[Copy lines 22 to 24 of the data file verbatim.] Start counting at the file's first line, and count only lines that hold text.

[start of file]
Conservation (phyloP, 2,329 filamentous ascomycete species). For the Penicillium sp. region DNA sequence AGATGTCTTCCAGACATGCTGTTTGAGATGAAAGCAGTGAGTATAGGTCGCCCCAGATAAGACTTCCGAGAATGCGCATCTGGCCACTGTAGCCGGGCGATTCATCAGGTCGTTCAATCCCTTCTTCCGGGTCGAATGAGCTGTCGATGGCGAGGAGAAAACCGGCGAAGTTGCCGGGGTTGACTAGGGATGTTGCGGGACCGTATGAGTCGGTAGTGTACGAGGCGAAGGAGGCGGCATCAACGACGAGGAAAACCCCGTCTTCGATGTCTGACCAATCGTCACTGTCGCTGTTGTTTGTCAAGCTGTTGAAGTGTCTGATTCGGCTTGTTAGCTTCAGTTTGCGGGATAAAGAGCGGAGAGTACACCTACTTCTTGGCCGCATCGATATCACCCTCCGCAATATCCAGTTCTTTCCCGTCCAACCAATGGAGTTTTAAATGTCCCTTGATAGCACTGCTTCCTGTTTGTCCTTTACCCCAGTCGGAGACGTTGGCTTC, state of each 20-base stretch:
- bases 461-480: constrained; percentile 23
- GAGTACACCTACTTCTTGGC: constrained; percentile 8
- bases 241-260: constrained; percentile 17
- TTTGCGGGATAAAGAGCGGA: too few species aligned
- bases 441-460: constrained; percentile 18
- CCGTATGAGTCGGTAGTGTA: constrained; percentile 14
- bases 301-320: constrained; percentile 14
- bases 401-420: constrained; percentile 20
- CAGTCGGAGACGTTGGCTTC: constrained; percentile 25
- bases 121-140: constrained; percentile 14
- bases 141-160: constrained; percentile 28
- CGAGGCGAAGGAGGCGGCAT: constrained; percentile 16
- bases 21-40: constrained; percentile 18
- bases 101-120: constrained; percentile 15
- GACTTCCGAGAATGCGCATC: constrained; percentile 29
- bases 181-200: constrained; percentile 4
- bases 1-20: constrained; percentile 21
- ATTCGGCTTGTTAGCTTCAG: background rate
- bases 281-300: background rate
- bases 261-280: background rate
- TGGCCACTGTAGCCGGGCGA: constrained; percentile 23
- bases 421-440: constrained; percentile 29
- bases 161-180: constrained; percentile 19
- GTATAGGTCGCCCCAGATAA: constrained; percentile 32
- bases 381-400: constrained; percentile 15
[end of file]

- TGGCCACTGTAGCCGGGCGA: constrained; percentile 23
- bases 421-440: constrained; percentile 29
- bases 161-180: constrained; percentile 19